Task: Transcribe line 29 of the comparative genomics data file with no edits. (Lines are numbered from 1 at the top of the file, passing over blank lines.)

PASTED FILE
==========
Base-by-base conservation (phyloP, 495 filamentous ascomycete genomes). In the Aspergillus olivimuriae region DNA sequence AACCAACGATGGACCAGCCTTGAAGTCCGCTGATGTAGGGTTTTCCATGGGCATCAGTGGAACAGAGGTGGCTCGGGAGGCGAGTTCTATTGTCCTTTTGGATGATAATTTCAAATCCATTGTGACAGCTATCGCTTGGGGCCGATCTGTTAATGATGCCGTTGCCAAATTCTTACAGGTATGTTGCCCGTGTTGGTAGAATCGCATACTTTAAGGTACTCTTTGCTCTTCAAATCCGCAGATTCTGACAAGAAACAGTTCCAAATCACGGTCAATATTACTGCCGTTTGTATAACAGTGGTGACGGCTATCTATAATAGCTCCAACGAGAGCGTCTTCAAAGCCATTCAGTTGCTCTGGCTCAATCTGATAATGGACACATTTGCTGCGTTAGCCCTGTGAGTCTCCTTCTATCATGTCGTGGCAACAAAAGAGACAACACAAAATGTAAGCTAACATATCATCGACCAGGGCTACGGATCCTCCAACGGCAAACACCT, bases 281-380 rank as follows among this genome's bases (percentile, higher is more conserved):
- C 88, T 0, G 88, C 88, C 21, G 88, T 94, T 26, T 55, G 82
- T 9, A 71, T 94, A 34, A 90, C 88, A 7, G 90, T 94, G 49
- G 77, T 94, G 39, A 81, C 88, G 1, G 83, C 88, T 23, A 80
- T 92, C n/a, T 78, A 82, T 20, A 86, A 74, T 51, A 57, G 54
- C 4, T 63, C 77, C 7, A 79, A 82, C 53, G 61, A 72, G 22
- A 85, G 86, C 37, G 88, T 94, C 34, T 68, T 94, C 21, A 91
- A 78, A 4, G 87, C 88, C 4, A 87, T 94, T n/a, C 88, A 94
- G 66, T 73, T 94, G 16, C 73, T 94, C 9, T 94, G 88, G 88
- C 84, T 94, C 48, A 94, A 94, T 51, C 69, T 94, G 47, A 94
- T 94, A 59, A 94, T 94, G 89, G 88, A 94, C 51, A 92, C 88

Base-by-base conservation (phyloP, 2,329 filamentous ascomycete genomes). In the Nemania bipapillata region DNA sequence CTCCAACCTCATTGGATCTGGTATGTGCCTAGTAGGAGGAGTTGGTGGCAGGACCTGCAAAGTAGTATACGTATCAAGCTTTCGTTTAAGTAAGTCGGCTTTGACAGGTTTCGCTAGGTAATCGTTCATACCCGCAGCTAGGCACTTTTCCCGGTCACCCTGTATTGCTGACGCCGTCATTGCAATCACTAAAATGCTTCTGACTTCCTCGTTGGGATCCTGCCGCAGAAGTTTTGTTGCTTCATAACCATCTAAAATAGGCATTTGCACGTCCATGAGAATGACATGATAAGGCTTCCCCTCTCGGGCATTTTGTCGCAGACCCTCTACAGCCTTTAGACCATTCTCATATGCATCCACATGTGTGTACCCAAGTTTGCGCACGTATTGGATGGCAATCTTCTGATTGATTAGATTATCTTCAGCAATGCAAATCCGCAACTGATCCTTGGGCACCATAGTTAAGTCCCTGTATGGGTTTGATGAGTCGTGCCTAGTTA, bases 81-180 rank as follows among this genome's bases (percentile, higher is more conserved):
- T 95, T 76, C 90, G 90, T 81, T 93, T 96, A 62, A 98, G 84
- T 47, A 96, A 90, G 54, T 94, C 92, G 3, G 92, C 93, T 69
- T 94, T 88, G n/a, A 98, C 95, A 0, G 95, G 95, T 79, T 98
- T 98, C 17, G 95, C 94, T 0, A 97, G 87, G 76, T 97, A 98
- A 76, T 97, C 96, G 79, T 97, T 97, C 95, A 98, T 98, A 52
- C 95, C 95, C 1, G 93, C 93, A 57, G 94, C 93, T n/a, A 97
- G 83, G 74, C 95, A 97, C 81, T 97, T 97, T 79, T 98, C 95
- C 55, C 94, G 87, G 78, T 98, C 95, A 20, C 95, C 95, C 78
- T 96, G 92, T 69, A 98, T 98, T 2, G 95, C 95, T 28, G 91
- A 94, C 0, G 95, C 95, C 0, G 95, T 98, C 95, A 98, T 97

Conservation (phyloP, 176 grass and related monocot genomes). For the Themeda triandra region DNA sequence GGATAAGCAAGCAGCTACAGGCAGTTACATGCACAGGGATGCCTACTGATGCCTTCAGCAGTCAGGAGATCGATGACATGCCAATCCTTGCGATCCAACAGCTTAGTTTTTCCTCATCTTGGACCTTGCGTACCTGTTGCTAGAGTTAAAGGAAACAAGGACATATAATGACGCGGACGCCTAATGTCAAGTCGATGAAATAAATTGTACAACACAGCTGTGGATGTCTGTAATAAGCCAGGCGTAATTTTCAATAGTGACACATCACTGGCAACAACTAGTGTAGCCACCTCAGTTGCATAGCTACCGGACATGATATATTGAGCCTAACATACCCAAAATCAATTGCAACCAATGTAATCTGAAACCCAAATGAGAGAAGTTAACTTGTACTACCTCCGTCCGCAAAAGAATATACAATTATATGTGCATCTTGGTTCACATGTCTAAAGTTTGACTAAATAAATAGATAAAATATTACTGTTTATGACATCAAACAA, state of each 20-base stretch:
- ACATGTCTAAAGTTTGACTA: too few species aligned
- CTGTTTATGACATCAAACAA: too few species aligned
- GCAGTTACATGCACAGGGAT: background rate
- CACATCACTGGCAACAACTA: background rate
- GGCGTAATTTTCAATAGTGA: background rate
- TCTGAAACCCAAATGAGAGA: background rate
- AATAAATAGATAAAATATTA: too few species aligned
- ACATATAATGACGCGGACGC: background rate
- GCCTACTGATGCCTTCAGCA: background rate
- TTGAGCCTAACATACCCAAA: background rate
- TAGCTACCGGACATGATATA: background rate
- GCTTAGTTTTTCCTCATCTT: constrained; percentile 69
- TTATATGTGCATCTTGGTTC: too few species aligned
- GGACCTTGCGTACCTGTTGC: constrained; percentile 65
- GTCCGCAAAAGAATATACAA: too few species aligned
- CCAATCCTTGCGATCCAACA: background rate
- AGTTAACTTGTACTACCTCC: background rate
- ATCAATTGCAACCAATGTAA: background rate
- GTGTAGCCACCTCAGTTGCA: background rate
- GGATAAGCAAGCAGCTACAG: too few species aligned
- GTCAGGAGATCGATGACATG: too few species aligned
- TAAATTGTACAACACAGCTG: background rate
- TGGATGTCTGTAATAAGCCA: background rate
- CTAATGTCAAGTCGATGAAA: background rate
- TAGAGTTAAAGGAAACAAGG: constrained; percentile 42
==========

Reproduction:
- TCTGAAACCCAAATGAGAGA: background rate